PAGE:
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April 20, 2007

 "...the chief end I propose to myself in all my labours is to vex the world rather than divert it." - Jonathan Swift

Table of Contents

  1. Hot Stuff
  2. Word Play
  3. More Nutty Old Ideas
  4. Collections
  5. Promises Not Kept
  6. Concentrated Crapiola
  7. Why We Do It
  8. Weak Laughter
  9. In Conclusion
An Evening with DawkinsThe Amaz!ng Meeting 5 DVD Set with Bonus Critical Thinking Workshop
and Sunday Papers

Video documenting the fifth Amaz!ng meeting in Las Vegas. Speakers include: Michael Shermer, Penn and Teller, The MythBusters, John Rennie, Scott Dikkers, Phil Plait, Matt Stone and Trey Parker, Neil Gershenfeld, Hal Bidlack, Richard Wiseman, Peter Sagal, Christopher Hitchens, Nick Gillespie and Ron Bailey, Eugenie Scott, Lori Lipman-Brown, Jamy Ian Swiss, James Randi, and many more! Includes all Sunday papers! 6 DVDs total spanning over 17 hours.

$69.00 (International Price: $76.00)*
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At you’ll see yet another Asian miracle-worker fooling an over-confident documentary camera crew who are quite out of their depth. Another such stunt is seen at, where one of the thousands of such con-artists, John Chang, shows other standard tricks of the trade. Note, please, that the “healing” of the narrator’s brother Loren (?) is not followed up on, nor is any mention made as to whether or not anything resembling a “cure” resulted. Knowing these folks, any recovery brought about by woo-woo would have been flourished…! As reader David Smith comments on the first video:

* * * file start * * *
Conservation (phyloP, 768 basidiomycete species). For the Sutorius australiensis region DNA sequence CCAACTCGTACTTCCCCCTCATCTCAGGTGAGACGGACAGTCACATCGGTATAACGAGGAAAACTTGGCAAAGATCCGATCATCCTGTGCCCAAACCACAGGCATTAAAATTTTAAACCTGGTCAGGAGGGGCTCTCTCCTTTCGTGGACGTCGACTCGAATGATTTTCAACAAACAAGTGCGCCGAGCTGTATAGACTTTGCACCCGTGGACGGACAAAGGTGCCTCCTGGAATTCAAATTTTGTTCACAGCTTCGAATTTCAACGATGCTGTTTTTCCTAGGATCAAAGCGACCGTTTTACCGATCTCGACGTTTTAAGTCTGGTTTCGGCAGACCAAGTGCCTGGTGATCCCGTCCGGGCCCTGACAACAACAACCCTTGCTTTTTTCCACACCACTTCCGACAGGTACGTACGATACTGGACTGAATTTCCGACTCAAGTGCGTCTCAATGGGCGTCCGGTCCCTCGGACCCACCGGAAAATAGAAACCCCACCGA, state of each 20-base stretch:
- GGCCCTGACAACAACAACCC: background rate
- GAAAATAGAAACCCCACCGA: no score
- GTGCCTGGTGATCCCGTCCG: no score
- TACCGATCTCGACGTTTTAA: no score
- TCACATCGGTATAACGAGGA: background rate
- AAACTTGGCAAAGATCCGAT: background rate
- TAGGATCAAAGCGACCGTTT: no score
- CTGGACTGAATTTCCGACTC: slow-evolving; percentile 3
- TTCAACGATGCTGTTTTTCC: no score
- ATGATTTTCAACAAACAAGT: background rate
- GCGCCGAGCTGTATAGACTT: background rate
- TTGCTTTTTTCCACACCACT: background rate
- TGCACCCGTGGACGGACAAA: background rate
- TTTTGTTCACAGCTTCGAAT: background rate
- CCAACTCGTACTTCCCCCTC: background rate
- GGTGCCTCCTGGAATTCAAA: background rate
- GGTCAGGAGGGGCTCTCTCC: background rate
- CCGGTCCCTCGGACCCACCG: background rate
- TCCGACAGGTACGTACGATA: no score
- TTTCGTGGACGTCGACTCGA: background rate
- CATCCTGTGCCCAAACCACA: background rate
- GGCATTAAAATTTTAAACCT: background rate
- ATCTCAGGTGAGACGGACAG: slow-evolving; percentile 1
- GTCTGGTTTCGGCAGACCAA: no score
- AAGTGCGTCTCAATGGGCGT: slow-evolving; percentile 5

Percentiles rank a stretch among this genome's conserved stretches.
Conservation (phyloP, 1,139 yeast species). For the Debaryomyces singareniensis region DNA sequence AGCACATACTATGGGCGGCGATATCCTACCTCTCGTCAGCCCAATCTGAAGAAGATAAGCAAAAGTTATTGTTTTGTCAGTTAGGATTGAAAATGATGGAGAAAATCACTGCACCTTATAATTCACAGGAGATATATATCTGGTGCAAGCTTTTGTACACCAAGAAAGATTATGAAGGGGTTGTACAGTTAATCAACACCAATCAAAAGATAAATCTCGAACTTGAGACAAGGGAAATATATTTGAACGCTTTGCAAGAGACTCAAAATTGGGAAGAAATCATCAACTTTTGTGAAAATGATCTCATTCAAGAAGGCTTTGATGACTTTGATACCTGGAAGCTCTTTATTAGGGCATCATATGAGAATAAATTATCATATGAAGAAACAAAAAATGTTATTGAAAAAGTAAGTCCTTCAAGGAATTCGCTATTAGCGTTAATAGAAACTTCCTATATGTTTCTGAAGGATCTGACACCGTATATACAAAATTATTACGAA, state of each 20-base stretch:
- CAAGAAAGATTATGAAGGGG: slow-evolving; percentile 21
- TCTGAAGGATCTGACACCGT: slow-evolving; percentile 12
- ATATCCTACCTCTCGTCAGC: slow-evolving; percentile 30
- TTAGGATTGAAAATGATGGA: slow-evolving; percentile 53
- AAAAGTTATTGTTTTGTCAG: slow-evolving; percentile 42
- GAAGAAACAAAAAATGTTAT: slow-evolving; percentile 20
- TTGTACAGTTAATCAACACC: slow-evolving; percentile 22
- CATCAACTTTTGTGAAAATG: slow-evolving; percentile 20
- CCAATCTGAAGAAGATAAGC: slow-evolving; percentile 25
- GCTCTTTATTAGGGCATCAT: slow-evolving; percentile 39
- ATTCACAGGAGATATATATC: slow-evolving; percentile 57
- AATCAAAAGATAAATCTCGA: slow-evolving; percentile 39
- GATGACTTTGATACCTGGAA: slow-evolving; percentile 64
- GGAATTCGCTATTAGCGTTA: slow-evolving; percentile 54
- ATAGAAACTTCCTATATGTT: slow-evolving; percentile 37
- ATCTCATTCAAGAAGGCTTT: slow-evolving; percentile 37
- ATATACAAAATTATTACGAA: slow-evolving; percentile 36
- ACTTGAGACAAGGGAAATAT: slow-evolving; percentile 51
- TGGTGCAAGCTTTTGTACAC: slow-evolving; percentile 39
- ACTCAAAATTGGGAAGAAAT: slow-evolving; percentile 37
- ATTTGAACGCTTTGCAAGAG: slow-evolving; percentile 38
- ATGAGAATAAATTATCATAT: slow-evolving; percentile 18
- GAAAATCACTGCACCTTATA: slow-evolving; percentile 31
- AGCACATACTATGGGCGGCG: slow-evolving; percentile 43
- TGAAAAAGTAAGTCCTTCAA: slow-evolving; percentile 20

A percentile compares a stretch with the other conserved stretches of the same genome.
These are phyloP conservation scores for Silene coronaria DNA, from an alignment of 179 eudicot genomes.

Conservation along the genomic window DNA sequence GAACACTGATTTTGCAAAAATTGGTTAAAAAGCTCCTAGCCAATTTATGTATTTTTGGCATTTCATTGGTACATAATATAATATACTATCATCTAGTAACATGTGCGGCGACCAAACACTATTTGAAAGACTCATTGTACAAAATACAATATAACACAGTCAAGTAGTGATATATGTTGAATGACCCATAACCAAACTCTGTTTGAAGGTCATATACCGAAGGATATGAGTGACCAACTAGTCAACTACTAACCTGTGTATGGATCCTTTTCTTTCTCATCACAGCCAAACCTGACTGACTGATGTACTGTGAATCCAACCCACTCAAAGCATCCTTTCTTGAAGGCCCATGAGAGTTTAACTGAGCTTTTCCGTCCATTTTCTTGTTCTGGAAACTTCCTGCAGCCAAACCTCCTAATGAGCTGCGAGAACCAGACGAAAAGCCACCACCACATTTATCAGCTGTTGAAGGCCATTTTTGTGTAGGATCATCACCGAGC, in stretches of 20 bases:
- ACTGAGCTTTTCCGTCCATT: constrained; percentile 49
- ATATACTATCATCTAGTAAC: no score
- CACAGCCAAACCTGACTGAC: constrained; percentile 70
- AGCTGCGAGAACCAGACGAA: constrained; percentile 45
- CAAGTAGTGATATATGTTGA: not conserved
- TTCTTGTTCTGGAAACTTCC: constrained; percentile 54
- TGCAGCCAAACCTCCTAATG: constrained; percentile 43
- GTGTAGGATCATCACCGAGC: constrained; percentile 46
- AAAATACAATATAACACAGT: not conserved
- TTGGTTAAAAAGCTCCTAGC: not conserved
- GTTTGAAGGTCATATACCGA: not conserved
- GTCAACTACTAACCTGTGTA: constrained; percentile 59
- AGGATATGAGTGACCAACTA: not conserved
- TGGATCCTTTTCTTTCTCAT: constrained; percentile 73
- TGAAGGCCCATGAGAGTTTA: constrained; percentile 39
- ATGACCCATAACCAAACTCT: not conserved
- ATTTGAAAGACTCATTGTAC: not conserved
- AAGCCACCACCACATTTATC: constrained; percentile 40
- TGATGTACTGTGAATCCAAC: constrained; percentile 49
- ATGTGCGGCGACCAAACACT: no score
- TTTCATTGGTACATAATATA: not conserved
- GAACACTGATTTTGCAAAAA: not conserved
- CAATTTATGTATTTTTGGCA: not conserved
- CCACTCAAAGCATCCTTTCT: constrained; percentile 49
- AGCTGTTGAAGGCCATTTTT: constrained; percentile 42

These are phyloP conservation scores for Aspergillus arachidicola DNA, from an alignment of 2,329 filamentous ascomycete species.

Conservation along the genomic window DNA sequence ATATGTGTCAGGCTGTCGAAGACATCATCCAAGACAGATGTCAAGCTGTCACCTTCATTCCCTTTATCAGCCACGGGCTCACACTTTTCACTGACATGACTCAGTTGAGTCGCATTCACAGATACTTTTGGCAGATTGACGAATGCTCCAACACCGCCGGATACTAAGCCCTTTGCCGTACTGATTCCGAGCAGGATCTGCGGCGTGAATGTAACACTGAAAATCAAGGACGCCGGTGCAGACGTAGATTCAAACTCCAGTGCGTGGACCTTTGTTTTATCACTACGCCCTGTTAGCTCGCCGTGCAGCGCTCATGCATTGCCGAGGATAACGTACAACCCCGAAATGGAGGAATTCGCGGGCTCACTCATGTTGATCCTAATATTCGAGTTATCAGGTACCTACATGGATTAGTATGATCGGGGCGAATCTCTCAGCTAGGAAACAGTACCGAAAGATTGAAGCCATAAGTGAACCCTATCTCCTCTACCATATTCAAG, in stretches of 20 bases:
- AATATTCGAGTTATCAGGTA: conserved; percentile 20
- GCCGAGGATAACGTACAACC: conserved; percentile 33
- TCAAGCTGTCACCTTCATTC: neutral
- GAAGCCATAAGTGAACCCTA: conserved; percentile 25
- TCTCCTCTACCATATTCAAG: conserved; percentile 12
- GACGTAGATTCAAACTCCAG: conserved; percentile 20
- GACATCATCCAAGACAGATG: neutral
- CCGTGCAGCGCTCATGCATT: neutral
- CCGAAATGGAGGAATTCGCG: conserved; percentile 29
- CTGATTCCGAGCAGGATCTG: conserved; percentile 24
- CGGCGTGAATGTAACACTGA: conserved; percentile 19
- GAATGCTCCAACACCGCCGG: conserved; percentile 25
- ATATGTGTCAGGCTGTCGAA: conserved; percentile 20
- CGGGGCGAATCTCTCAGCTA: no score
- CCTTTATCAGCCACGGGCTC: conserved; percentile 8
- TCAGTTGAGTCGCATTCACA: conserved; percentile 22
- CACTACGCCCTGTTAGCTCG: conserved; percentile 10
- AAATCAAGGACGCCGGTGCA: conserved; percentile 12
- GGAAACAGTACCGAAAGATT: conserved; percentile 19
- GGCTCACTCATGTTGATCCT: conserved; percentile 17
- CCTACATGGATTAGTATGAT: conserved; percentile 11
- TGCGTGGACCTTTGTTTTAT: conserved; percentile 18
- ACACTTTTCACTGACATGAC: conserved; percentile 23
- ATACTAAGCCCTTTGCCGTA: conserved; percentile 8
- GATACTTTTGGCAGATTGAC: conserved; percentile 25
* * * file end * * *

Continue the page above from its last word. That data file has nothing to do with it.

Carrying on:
This guy heats a towel with his hands to near boiling. I mentioned that the towel wasn't examined beforehand, and mentioned that the camera wasn't tested to see if it was functioning properly, either.

There’s no problem with the camera, David. I refer readers to, where a formulation for this trick is provided, though there are many other combinations that will provide the same exothermic effect. In this case, a Californian, Dr. Michael Upsher, is produced as an “expert” to express his astonishment at the wonder he’s been shown. Just what qualifications Dr. Upsher might have to detect trickery, isn’t mentioned: he’s a retired anesthesiologist, and I can’t understand how he would be able to observe very well while he’s face-down on a table with the action being carried out not only behind his back, but also on his back…! How I wish I could perform my tricks under those conditions!

(I’ve been trying to contact Dr. Upsher to inform him of how he was deceived. If any reader can find this person…)


Taken from the Washington Post's Style Invitational, which asked readers to take any word from the dictionary, alter it by adding, subtracting, or changing one letter, and supply a new definition. Here are a few of the winners that appealed to us:

Reintarnation: Coming back to life as a hillbilly.

Bozone (n.): The substance surrounding stupid people that stops bright ideas from penetrating. The bozone layer, unfortunately, shows little sign of breaking down in the near future.

Sarchasm: The gulf between the author of sarcastic wit and the person who doesn't get it.

Karmageddon: It's when everybody is sending off all these really bad vibes, and then the Earth explodes and it's a serious bummer.

Glibido: All talk and no action.